Questions about the story, here as elsewhere, were almost universally questions about the world reported in the story, not about narrative surface or structure. Most inquired about the psychological motivation of character or about matters of fact. The most common questions, of course, were whether the son were really dying and what he was frightened of. Only two questions came close to being concerned with patterns. One colleague asked, "why did the narrator bring the broken leaf-stem into the story?" which may be a question about psychological motivation, or may be intended to be a question about authorial purpose or the place the image has in the text as a whole. Another question involved the story's setting: a student asked, "where is it set in -- what country? It sounds eighteenth century European." An interesting question, I think, and one which, when it has been raised, changes the way you attend to the story.

The doctor was right. I could tell that as soon as I bent under the lintel and entered my friend's room. He was propped up on a pillow, and his eyes were on the door, waiting for me to come. They were very bright and frightened, and his hair lay across his forehead in sticky stripes. I'd never realized before what an ugly fellow he was. He had got sly eyes that looked at you too much out of the corners, but when he was in ordinary health, they held a twinkle that made you forget the slyness. There was something pleasant and brazen in the twinkle, as much as to say "I know I'm sly and ugly. But what does that matter? I've got guts." It was that twinkle, I think, some women found attractive and stimulating. Now when the twinkle was gone, he looked a rogue and nothing else.

I thought it my duty to cheer him up, so I made a small joke out of the fact that he was alone in bed He didn't seem to relish it, and I was beginning to fear that he, too, was taking a religious view of his death, when he told me to sit down, speaking quite sharply.

"I'm dying," he said, talking very fast, "and I want to ask you something. That doctor's no good -- he'd think me delirious. I'm frightened, old man. I want to be reassured," and then after a long pause, "someone with common sense." He slipped a little farther down in his bed.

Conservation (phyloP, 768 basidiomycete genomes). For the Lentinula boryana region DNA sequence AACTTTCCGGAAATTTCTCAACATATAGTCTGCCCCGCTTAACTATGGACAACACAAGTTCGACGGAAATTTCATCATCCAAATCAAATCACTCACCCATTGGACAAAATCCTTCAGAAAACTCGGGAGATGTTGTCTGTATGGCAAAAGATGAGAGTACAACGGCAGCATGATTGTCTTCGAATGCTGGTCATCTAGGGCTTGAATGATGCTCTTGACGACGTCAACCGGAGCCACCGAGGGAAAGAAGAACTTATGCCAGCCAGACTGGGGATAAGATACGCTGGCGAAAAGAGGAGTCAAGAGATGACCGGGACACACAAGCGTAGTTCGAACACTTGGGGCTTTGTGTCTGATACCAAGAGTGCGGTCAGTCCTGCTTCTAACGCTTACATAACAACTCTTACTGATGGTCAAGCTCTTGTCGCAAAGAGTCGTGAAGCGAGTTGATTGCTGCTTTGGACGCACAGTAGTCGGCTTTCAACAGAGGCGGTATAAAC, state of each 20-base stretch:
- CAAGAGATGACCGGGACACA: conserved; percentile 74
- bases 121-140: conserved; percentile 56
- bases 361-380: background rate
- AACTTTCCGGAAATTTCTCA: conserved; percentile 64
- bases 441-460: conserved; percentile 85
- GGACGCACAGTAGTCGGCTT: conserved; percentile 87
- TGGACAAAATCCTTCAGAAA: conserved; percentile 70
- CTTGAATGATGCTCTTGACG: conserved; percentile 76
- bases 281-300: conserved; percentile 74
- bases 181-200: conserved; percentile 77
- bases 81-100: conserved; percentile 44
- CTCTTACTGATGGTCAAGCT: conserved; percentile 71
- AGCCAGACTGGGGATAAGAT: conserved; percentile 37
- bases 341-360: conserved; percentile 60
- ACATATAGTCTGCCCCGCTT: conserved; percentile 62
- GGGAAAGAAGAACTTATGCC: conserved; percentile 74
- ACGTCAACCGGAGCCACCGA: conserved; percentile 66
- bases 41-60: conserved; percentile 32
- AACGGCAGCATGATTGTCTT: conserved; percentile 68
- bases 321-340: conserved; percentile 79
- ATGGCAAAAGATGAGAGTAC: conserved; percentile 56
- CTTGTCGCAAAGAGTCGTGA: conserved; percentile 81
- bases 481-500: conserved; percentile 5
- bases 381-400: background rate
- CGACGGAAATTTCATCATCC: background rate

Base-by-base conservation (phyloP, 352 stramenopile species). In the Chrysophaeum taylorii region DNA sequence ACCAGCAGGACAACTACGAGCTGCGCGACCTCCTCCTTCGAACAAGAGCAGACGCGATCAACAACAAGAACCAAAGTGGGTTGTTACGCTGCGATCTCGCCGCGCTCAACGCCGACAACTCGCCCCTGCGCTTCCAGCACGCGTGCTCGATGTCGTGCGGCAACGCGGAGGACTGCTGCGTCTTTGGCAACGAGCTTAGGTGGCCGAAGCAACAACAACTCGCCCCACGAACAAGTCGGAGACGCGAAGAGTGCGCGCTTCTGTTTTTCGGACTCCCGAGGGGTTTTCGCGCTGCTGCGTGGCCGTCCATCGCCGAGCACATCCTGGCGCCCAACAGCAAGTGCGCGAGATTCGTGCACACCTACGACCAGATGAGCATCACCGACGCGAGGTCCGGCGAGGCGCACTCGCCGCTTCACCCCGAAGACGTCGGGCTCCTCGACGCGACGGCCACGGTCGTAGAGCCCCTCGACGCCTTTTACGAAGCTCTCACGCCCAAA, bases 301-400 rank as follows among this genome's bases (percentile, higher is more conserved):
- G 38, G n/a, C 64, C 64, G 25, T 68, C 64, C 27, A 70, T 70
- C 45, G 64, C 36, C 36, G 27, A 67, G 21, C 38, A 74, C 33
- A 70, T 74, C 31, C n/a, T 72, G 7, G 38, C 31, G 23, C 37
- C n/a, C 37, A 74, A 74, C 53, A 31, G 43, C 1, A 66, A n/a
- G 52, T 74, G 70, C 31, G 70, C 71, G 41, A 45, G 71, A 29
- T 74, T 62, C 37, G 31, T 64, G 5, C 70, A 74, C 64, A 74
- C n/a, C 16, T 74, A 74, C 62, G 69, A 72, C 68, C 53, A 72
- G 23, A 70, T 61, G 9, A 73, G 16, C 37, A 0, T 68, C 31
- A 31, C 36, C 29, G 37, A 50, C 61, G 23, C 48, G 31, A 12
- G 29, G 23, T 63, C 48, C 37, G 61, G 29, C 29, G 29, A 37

"I've only once been badly ill before," he said. "That was before you settled here. I wasn't much more than a boy. People tell me that I was even supposed to be dead. They were carrying me out to burial, when a donor stopped them just in time."

I'd heard plenty of cases like that, and I saw no reason

Finish the sentence, and explain what you think is likely to happen in the next couple of paragraphs.

About half the students completed the sentence so as to express the narrator's belief in the situation the son describes; a couple said things like "[I saw no reason] that someone would want to do this to him, he never hurt anyone."

As seems usual, I found no clear pattern among the predictions about what was going to happen -- other than that half of them involved the notion that the son is afraid he's going to be buried alive (which, interestingly, is exactly what the narrator thinks). The class included one Pollyanna who invariably predicted, a la Melina Mercouri in Never on Sunday, that they would all go to the seashore. Here the prediction was: "I think that the boy will recover from his illness and will go somewhere, to start a new life."

why he should want to tell me about it. And then I thought I saw his point. His mother had not been too anxious once before to see if he were properly dead, though I had little doubt that she made a great show of grief. "My poor boy. I don't know what I shall do without him." And I'm certain that she believed herself then, as she believed herself now. She wasn't a murderess. She was only inclined to be premature.

"Look here, old man," I said, and I propped him a little higher on his pillow, "you needn't be frightened. You aren't going to die, and anyway I'd see that the doctor cut a vein or something before they moved you. But that's all morbid stuff. Why, I'd stake my shirt that you've got plenty more years in front of you. And plenty more girls too," I added to make him smile.

"Can't you cut out all that?" he said, and I knew then that he had turned religious. "Why," he said, "if I lived, I wouldn't touch another girl. I wouldn't, not one."